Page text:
Verbal Ability – Summary – Q4: A Japanese government panel announced that it recommends regulating only genetically modified organisms that have had foreign genes permanently introduced into their genomes and not those whose endogenous genes have been edited.
Verbal Ability – Summary – Q5: Should the moral obligation to rescue and aid persons in grave peril, felt by a few, be enforced by the criminal law?
Verbal Ability – Summary – Q6: The early optimism about sport’s deterrent effects on delinquency was premature as researchers failed to find any consistent relationships between sports participation and deviance.?

CAT Exam 2018 Questions from Verbal Ability – Parajumbles

Verbal Ability – Parajumbles – Q1: The eventual diagnosis was skin cancer and after treatment all seemed well.
Verbal Ability – Parajumbles – Q2: Impartiality and objectivity are fiendishly difficult concepts that can cause all sorts of injustices even if transparently implemented.
Verbal Ability – Parajumbles – Q3: But now we have another group: the unwitting enablers.
Verbal Ability – Parajumbles – Q4: The woodland’s canopy receives most of the sunlight that falls on the trees.
Verbal Ability – Parajumbles – Q5: Self-management is thus defined as the ‘individual’s ability to manage the symptoms, treatment, physical and psychosocial consequences and lifestyle changes inherent in living with a chronic condition’.
Verbal Ability – Parajumbles – Q6: It was his taxpayers who had to shell out as much as $1.6bn over 10 years to employees of failed companies.?
Verbal Ability – Parajumbles – Q7: They would rather do virtuous side projects assiduously as long as these would not compel them into doing their day jobs more honourably or reduce the profit margins.?
Verbal Ability – Parajumbles – Q8: In the era of smart world, however, ‘Universal Basic Income’ is an ineffective instrument which cannot address the potential breakdown of the social contract when large swathes of the population would effectively be unemployed.?

CAT Exam 2018 Questions from Reading Comprehension

Reading Comprehension – Set 1: Everybody pretty much agrees that the relationship between elephants and people has dramatically changed,” [says psychologist Gay] Bradshaw.
Reading Comprehension – Set 2: The only thing worse than being lied to is not knowing you’re being lied to. It’s true that plastic pollution is a huge problem, of planetary proportions.
Reading Comprehension – Set 3: [The] Indian government [has] announced an international competition to design a National War Memorial in New Delhi, to honour all of the Indian soldiers who served in the various wars and counter-insurgency campaigns from 1947 onwards.
Reading Comprehension – Set 4: When researchers at Emory University in Atlanta trained mice to fear the smell of almonds (by pairing it with electric shocks), they found, to their consternation, that both the children and grandchildren of these mice were spontaneously afraid of the same smell.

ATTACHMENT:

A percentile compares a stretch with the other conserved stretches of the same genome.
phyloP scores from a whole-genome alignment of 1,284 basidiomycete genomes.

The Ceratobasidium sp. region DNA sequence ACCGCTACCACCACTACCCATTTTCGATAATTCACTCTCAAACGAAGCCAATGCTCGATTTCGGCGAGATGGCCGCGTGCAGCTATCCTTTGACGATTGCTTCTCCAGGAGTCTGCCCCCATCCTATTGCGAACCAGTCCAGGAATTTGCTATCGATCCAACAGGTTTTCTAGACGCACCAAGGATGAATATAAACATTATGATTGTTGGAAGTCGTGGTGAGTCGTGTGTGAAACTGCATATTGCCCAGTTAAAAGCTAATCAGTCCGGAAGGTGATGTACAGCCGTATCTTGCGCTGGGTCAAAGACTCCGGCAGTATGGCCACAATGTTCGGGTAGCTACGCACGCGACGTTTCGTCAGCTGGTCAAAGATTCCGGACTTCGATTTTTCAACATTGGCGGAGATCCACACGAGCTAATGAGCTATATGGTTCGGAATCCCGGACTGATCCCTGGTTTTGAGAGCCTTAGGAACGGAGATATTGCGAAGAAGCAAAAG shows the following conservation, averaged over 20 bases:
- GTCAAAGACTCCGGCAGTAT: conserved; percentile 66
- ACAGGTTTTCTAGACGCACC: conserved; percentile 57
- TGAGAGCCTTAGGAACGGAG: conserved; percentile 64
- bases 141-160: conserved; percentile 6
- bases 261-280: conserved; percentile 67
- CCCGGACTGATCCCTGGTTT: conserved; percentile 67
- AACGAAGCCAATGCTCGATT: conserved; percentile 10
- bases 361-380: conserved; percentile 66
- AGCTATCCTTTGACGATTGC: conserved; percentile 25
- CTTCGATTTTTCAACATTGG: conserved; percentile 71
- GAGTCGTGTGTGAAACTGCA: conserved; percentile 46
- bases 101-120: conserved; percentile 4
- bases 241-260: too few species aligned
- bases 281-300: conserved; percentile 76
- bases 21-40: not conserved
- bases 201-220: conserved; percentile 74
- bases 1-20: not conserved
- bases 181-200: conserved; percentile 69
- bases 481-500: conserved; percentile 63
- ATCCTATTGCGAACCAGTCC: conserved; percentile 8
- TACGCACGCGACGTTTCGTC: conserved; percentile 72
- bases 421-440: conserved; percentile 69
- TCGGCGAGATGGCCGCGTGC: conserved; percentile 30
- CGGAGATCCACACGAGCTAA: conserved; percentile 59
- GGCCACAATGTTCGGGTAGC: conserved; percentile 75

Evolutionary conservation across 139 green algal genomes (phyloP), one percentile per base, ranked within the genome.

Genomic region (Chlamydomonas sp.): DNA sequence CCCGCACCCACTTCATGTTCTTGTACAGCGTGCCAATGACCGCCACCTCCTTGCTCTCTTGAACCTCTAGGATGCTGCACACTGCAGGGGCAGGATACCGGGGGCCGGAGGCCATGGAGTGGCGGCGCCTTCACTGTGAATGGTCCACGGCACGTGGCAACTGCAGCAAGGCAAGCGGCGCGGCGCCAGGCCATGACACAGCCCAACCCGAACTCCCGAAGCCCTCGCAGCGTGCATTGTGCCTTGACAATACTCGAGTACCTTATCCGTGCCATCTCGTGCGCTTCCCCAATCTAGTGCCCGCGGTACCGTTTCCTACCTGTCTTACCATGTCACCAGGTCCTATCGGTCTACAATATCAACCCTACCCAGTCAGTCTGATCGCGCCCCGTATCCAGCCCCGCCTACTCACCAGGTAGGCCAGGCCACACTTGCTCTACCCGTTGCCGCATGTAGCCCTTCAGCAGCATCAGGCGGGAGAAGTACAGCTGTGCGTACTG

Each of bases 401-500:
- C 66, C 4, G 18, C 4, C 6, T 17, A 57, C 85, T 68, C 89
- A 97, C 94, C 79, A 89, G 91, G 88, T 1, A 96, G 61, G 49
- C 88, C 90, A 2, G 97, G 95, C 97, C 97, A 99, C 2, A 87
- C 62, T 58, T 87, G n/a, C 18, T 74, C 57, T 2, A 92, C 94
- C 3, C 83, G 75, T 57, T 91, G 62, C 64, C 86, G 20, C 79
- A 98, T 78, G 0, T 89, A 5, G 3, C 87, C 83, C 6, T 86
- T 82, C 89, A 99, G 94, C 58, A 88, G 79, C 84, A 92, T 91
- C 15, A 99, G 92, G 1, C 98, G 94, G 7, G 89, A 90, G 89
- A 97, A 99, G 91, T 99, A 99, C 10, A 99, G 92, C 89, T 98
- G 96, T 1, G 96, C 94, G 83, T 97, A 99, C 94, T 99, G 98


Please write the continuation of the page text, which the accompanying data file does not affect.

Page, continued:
Reading Comprehension – Set 5: Economists have spent most of the 20th century ignoring psychology, positive or otherwise. But today there is a great deal of emphasis on how happiness can shape global economies, or — on a smaller scale — successful business practice.
Reading Comprehension – Set 6: NOT everything looks lovelier the longer and closer its inspection. But Saturn does. It is gorgeous through Earthly telescopes.
Reading Comprehension – Set 7: More and more companies, government agencies, educational institutions and philanthropic organisations are today in the grip of a new phenomenon: ‘metric fixation’.
Reading Comprehension – Set 8: The complexity of modern problems often precludes any one person from fully understanding them.
Reading Comprehension – Set 9: Grove snails as a whole are distributed all over Europe, but a specific variety of the snail, with a distinctive white-lipped shell, is found exclusively in Ireland and in the Pyrenees mountains that lie on the border between France and Spain. ?
Reading Comprehension – Set 10: Will a day come when India’s poor can access government services as easily as drawing cash from an ATM?

CAT Exam 2017 Questions from Verbal Ability – Odd One Out

Verbal Ability – Odd One Out – Q1: Over the past fortnight, one of its finest champions managed to pull off a similar impression.
Verbal Ability – Odd One Out – Q2: Although we are born with the gift of language, research shows that we are surprisingly unskilled when it comes to communicating with others.
Verbal Ability – Odd One Out – Q3: The water that made up ancient lakes and perhaps an ocean was lost.
Verbal Ability – Odd One Out – Q4: Neuroscientists have just begun studying exercise’s impact within brain cells — on the genes themselves.
Verbal Ability – Odd One Out – Q5: People who study children’s language spend a lot of time watching how babies react to the speech they hear around them.